You walk in the hall. You shake hands with some people you don't know in the first row and thank them for coming (you had pre-placed your direct reports in the back row as observers). As you walk by the lectern, where everyone expects you to stay out of habit or speaker anxiety, you drop off your notes, then you keep walking to the center of the hall, directly in front of the first row. You plant your feet about hip width apart (very important to keep you from wandering) and you give a 3-5 minute leadership message including an icebreaker (if appropriate), some context, a bit of framing, a theme for the talk and your intent for the day as in, "I'd like you all to walk out of here today with..." I call this part - THE HOOK. After you've hooked them, you walk back to the lectern to do your heavy lifting with the slide show.
Instead of reading the slides though, you simply look at some 'alive' faces in the audience (one at a time), frame the main message on each slide, and talk to them about what it means. If the theme is market share, think about taking a step to the side of the podium (with your back-up clip mike already attached) and say "let me tell what I mean by taking market share in this environment". That signals to your audience that it's story time and you rebreak the invisible 4th wall that usually exists between you and the audience. The very same wall you shattered during your leadership message at the outset. It's keep you and your audience connected. Remember, the only medium in the room that matters is your connectivity with your audience. The slides aren't the star - you are! They didn't hire a PowerPoint Pusher, they hired a leader.
Then, when you finally get to the last slide, go back to your leader spot dead center in front of the first row, set your feet again (very important) and give a 3-5 minute leadership wrapup. I call it THE HAMMER. You need to hit the theme again with a sledgehammer and place in their minds the critical ideas you want them thinking about and talking about afterward.
Then, instead of the 'plant' question from Vinny the COO or Mary the CFO, you open your arms with a simple welcoming double open-hand gesture and say "what questions do you have for me"? If you get silence, you whip out a 'prime the pump' question (from the mental inventory you prepared before the talk) and say something like, "what do you think our biggest opportunity is right now?" Like all great leaders, you want to end up your talk by focusing on the future, not the past (all great leaders deal in optimism). That may, or may not, trigger a 20-minute back and forth with your audience. If it does, people will leave the hall feeling they saw the 'real' you. Not the artificial, disconnected, 'slide reader' version of you who showed up last quarter and bored the heck out of everybody.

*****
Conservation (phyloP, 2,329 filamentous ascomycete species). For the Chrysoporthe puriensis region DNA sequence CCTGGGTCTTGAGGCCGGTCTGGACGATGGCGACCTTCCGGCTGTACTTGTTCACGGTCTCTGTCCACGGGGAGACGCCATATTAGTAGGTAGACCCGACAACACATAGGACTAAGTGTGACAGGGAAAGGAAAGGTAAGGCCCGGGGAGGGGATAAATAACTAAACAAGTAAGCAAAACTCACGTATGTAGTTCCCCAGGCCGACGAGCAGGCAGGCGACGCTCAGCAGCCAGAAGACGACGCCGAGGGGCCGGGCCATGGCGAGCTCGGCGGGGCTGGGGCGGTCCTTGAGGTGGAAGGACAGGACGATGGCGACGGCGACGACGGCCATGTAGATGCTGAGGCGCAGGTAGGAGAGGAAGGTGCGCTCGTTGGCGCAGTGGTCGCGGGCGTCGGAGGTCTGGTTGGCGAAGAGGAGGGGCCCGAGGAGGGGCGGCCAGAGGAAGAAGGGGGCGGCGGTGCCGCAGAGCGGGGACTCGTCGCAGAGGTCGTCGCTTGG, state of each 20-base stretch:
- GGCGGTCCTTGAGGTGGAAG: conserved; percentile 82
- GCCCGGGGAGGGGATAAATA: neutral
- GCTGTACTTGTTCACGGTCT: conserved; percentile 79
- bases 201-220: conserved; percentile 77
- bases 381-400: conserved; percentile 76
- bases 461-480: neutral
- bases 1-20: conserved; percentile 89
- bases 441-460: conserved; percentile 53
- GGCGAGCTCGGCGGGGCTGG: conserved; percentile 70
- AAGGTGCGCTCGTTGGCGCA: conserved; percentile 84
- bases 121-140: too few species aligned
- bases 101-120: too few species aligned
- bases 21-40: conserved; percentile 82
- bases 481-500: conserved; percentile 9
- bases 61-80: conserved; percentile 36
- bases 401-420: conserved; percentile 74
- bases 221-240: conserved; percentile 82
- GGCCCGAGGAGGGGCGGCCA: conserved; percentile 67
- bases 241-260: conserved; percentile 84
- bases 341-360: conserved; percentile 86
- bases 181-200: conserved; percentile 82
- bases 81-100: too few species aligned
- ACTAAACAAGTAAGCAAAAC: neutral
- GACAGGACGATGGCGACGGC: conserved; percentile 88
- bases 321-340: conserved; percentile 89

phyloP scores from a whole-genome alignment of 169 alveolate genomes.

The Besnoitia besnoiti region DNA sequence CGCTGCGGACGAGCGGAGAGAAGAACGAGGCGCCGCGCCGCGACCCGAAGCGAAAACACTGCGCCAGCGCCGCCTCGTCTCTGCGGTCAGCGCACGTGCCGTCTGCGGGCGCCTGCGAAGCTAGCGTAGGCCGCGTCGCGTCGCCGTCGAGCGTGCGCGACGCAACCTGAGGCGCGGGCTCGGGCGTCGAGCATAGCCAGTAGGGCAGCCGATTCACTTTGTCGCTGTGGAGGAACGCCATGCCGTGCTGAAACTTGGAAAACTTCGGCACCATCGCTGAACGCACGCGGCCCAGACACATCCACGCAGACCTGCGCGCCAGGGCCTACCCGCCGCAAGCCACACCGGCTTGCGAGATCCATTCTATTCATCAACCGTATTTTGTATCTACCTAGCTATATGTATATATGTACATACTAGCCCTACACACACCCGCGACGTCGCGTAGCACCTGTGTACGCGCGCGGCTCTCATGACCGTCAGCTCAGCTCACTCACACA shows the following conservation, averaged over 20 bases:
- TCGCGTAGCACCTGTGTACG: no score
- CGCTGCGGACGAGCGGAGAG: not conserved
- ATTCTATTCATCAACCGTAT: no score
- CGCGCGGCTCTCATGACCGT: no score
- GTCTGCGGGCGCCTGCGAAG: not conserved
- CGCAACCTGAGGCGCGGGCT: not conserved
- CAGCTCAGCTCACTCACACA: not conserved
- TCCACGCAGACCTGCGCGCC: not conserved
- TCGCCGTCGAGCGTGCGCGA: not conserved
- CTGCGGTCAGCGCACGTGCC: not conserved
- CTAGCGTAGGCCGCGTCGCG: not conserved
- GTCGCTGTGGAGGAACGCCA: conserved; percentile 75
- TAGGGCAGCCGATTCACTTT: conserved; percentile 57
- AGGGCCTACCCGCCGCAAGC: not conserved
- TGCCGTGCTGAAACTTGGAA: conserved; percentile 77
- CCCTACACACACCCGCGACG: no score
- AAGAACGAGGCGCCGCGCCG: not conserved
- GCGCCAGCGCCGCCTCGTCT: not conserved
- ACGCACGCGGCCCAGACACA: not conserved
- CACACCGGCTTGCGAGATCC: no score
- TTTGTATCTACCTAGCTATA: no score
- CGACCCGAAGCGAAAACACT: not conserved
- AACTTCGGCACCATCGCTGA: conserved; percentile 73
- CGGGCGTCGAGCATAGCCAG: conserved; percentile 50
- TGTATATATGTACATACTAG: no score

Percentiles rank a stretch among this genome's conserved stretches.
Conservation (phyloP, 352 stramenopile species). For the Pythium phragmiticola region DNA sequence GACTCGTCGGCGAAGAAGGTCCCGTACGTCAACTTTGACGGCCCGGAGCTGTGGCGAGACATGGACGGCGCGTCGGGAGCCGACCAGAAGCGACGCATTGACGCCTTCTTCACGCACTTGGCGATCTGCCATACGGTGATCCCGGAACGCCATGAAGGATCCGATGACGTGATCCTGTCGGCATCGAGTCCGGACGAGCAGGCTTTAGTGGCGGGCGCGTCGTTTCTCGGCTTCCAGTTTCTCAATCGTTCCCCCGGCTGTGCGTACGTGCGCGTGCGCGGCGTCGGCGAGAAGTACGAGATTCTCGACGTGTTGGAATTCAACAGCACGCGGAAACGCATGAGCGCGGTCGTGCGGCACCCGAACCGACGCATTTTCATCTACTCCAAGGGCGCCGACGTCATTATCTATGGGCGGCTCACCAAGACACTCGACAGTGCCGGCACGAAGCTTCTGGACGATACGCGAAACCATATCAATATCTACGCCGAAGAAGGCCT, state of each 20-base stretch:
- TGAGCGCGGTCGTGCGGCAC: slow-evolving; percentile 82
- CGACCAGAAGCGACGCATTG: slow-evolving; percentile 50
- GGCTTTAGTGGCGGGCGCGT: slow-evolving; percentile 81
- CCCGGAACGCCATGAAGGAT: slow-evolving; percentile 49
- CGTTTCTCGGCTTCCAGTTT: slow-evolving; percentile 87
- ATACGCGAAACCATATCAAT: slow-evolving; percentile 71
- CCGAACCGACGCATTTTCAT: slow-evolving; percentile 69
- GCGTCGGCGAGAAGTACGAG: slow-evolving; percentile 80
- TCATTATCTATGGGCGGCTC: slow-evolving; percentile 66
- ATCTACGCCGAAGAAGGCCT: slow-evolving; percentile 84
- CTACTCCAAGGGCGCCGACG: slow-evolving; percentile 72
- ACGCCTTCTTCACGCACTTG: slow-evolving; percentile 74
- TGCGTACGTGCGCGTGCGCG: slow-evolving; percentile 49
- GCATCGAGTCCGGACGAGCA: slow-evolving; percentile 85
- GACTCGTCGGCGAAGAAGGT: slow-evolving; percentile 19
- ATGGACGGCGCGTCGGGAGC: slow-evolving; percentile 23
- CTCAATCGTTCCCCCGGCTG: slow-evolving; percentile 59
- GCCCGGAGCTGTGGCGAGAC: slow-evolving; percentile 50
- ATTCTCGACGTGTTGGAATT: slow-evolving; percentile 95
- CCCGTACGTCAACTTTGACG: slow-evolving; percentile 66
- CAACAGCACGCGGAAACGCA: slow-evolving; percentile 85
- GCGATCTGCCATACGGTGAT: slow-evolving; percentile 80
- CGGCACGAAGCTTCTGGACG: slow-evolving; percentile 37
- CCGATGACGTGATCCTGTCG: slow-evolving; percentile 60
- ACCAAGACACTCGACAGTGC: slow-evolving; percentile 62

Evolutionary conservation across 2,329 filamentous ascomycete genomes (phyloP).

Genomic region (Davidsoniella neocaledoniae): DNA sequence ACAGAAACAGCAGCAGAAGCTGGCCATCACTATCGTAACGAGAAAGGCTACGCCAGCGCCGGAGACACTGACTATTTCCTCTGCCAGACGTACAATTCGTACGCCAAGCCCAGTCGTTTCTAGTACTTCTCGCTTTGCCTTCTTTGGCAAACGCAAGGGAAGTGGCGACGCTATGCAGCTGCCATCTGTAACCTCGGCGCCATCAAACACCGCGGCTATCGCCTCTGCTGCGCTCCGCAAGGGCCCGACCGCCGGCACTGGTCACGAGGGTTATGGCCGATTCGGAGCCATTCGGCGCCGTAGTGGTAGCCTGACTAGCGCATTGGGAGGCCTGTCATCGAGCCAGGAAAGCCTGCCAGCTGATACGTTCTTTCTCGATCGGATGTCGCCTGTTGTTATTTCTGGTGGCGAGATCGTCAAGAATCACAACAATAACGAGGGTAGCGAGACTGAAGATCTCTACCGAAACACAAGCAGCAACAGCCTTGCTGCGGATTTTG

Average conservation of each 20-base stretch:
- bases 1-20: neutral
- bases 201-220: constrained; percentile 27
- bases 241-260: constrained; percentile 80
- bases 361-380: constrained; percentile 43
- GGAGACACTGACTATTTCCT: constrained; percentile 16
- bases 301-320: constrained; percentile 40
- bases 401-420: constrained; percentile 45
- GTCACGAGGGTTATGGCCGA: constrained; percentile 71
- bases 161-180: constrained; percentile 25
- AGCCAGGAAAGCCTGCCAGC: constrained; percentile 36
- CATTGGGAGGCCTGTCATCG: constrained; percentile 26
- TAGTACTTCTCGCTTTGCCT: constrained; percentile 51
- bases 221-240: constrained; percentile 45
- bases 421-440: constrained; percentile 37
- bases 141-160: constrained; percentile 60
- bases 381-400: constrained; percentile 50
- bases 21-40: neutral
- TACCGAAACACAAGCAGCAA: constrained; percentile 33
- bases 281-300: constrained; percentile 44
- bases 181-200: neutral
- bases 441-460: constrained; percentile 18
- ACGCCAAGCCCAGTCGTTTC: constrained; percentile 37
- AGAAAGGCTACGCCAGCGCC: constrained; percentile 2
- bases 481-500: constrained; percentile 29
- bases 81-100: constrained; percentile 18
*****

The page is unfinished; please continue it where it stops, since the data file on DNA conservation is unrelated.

Best advice - for the rest of your career as a leader, STOP PRESENTING and START TALKING. Occasionally, divorce yourself from the podium. It's a prop, not a crutch. And once, just to feel what it's like to walk the wire with no net, leave the slides on your desk and walk into the room with nothing - and just talk. You may end up liking that style so much that Vinny or Mary will get the duller-than-dishwater slide show delegated to them - where it belongs.
Now, this doesn't just happen. If you try this, you will be breaking 'speaker scar tissue' that has been there for years. It takes planning, preparation and practice. Invest that time once though, and then go succeed in the execution, and every talk after that gets easier as you go along because you now have a process to repeat.
- Every talk has one theme - find it before you begin to write
- Nail the HOOK and HAMMER and the rest will be easy
- Practice out loud - for your spouse, a friend or the family dog
- Practice to a mirror - so you can see what they see, or don't see
- Practice in the hall - so you can make it your 'home court'
- Enjoy yourself when you talk - as your 'real' self - they will too!
The Global Coach